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Washington Territory

Territory of Washington
the United States



Seal of Washington Territory of Washington Territory

Seal of Washington Territory

Capital Olympia
Government Organized incorporated territory
Governor List
 •  Split from Oregon Territory March 2, 1853
 •  Idaho Territory split off March 4, 1863
 •  Statehood November 11, 1889

The Territory of Washington was an Union as the State of Washington. It was created from the portion of the Oregon Territory north of the lower Columbia River and north of the 46th parallel east of the Columbia. At its largest extent, it also included the entirety of modern Idaho and parts of Montana and Wyoming, before attaining its final boundaries in 1863.


  • History 1
  • See also 2
  • References 3
  • External links 4


Agitation in favor of self-government developed in the regions of the Oregon Territory north of the Columbia River in 1851–1852.[1] A group of prominent settlers from the Cowlitz and Puget Sound regions met on November 25, 1852, at the "Monticello Convention", to draft a petition to the United States Congress calling for a separate territory north of the Columbia River. After gaining approval from the Oregon territorial government, the proposal was sent to the federal government.[2]

The bill to establish the territory, H.R. 348, was reported in the

  • Historical Timeline of Events Leading to the formation of Washington State, from Washington State University
  • Early Washington Maps, more than 925 maps hosted by WSU
  • "The Long Wait for Statehood, Why it took Washington 36 years and Idaho 26 years to achieve their goals", Columbia: Fall 1988; Vol. 2, No. 3
  • Map of Oregon, Washington, and part of British Columbia, 1860, David Rumsey Collection. Oregon, Washington Territory, western Nebraska Territory, southern British Columbia, in 1860. Showing political divisions, counties and Emigrant Trail.
  • General Map of the North Pacific States and Territories Belonging to the United States and of British Columbia, Extending from Lake Superior to the Pacific Ocean, 1865, David Rumsey Collection
  •  J. W. Hawes (1879). "Washington, a territory of the United States".  

External links

  1. ^ Weber, Dennis P. (Fall 2003). "The Creation of Washington: Securing Democracy North of the Columbia". Columbia Magazine 17 (3): 23–34. Retrieved February 11, 2012. 
  2. ^ "Settlers met at Monticello to sign a petition asking Congress to create a separate territory north of the Columbia River". Washington History. Washington Secretary of State. Retrieved July 19, 2011. 
  3. ^ Journal of the House of Representatives of the United States, Volume 48, p. 185, January 25., 1853
  4. ^ McClelland, John M., Jr. (Summer 1988). "Almost Columbia, Triumphantly Washington". Columbia Magazine 2 (2): 3–11. Retrieved December 17, 2011. 
  5. ^ The Congressional Globe, 32nd Congress, 2nd Session, p. 555. Rep. Alexander Evans argued that the name "Washington" was as confusing as "Columbia". In a later amendment to H.R. 348, a senator offered the name "Washingtonia".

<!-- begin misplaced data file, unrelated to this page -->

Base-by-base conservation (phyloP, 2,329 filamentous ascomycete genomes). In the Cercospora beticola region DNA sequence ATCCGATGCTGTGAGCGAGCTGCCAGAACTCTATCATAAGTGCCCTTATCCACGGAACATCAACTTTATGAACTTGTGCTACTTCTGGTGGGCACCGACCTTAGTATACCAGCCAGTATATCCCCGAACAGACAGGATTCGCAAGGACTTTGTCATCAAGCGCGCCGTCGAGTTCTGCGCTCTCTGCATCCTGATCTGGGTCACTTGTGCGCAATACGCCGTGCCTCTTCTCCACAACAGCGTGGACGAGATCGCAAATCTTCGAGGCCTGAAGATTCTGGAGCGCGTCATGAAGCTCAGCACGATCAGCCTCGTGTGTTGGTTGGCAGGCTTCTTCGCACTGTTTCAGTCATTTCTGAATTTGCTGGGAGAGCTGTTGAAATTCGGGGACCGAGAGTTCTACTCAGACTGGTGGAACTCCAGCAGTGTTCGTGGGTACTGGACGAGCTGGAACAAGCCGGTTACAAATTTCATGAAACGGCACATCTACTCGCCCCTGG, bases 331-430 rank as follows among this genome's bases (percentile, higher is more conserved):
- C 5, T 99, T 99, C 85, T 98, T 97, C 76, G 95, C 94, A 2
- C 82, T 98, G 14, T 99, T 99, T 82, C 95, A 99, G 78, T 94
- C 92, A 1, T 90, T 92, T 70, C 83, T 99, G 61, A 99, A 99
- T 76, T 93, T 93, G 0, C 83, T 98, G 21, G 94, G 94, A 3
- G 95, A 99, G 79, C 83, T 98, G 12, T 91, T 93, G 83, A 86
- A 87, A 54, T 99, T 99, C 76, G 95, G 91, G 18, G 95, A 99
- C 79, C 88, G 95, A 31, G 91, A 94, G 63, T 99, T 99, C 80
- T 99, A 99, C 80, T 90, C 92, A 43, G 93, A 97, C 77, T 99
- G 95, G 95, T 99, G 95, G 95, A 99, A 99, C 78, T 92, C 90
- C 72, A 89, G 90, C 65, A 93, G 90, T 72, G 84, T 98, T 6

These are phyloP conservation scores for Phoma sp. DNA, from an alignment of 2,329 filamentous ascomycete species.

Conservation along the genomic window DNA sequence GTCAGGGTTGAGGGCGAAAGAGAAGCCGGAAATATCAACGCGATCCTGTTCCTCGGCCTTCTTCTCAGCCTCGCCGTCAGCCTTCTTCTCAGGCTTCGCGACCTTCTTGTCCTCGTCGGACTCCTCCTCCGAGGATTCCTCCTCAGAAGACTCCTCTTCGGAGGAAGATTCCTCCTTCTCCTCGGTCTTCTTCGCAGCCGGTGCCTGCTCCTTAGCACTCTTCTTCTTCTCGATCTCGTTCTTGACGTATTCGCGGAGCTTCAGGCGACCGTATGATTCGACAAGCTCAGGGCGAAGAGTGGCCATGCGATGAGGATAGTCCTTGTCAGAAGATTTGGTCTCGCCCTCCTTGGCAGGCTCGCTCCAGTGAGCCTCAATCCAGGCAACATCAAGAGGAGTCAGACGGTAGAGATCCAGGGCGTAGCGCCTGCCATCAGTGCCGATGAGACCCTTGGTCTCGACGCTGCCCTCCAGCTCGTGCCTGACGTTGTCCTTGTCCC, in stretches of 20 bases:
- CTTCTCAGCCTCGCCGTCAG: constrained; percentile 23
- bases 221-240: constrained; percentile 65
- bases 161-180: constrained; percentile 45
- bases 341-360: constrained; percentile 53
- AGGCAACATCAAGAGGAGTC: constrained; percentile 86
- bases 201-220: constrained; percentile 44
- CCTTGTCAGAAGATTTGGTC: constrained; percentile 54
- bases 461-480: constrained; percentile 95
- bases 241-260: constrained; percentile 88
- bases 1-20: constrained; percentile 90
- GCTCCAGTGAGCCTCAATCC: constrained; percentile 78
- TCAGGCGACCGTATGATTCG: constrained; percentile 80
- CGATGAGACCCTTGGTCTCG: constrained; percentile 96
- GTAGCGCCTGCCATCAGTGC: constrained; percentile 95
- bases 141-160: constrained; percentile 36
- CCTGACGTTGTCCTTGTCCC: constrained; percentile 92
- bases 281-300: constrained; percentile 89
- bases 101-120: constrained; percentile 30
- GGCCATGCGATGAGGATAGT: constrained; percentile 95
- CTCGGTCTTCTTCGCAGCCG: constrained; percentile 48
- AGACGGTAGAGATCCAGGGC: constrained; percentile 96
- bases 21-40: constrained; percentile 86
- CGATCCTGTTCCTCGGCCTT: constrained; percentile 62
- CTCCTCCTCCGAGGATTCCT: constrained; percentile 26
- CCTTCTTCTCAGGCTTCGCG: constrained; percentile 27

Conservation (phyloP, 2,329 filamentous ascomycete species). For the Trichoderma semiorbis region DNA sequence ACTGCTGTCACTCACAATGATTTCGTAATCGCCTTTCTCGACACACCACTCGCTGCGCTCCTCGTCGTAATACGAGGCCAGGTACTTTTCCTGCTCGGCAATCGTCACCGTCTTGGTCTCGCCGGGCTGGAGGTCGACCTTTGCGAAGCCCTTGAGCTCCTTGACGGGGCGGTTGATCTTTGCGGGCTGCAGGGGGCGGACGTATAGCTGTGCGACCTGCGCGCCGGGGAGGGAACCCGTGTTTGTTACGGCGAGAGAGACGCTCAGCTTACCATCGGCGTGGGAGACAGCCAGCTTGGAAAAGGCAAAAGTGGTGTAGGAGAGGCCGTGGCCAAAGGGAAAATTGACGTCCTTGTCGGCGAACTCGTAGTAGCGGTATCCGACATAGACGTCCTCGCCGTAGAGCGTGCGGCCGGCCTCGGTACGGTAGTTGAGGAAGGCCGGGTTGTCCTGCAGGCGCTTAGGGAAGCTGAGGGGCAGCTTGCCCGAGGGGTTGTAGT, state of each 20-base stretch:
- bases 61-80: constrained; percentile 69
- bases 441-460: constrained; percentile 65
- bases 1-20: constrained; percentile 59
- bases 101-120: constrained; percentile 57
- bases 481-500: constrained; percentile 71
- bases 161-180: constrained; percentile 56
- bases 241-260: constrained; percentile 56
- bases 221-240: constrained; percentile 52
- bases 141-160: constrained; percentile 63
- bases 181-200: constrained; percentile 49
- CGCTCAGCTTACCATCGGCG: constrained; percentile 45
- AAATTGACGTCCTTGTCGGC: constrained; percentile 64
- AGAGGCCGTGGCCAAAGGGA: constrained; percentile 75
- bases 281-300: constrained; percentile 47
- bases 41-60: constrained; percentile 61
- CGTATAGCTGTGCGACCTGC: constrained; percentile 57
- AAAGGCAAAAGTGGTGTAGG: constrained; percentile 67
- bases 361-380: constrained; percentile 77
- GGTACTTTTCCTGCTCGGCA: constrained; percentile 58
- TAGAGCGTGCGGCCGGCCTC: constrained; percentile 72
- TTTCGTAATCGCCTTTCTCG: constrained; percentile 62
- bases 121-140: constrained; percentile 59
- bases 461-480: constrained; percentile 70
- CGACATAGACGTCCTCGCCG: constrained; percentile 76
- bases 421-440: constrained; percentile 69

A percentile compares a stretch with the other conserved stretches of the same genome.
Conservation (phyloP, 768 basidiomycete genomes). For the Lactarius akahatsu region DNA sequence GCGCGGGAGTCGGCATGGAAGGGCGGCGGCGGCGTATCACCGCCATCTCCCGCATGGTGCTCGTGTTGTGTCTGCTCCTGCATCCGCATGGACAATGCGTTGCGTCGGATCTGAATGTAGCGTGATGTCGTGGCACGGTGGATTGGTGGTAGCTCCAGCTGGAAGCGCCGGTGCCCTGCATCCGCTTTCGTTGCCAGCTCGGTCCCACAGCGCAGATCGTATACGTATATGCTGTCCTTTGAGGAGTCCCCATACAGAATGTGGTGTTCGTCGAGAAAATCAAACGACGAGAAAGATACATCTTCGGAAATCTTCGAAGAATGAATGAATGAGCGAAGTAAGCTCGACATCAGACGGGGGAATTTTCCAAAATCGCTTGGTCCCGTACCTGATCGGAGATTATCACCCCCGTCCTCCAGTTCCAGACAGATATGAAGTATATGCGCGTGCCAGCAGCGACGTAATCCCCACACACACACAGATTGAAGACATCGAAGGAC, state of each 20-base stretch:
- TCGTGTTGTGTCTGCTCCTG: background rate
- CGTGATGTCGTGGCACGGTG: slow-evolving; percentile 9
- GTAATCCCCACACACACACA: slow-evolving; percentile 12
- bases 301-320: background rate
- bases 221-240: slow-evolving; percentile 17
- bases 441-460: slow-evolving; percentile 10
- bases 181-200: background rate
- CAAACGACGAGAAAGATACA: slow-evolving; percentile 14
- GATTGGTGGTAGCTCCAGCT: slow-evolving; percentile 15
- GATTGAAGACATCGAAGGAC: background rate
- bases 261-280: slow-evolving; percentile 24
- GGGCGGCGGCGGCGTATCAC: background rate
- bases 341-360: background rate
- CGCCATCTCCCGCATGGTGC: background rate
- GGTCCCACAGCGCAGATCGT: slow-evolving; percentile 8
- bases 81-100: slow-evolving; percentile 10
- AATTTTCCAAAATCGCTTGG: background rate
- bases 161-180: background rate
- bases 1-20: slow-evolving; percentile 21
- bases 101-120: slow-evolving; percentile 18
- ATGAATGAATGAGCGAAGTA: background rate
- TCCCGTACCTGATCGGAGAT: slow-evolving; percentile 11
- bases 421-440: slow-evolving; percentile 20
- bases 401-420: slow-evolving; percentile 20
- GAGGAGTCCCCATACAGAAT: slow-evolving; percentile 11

6. ^ Journal of the House of Representatives of the United States, Volume 48, p. 397, March 3, 1853.
  7. ^ Kit Oldham (January 15, 2003). "Governor Isaac Stevens selects Olympia as capital of Washington Territory on November 28, 1853". HistoryLink. 
  8. ^ Tim Fuller. The Most Accurate and Useful Law Books Possible": Milestones of Official Case Reporting in Washington""". Washington State Courts. 
  9. ^ "Act of Congress Admitting Oregon to the Union". Oregon Blue Book. February 14, 1859. 
  10. ^ The Statistician and Economist (San Francisco: L.P. McCarty) 19: 59. 1897–1898 
  11. ^ Harrison Johnson (1880). "Chapter I: Historical". Johnson's History of Nebraska. Omaha: Henry Gibson. p. 41. 


See also

In 1863, the area of Washington Territory east of the Idaho Territory, leaving the territory within the current boundaries of Washington State, which was admitted to the Union on November 11, 1889 as the 42nd US state.

The original boundaries of the territory included all of the present day State of Washington, as well as northern Idaho and Montana west of the continental divide. On the admission of the State of Oregon to the union in 1859, the eastern portions of the Oregon Territory, including southern Idaho, portions of Wyoming west of the continental divide, and a small portion of present-day Ravalli County, Montana were annexed to the Washington Territory.[9] The southeastern tip of the territory (in present day Wyoming) was sent to Nebraska Territory on March 2, 1861.[10][11]

Isaac Stevens, who was appointed the territory's first governor, declared Olympia to be the territorial capital. A territorial legislature was elected and first met in February 1854,[7] and the territorial supreme court issued its first decision later in the year.[8] Columbia Lancaster was elected as the first delegate to U.S. Congress.

[6] on the same day.Millard Fillmore on March 2, and signed by President Senate and passed in the House on February 10, passed in the [5] The bill was thus amended with the name "Washington", though not without some debate,[4]

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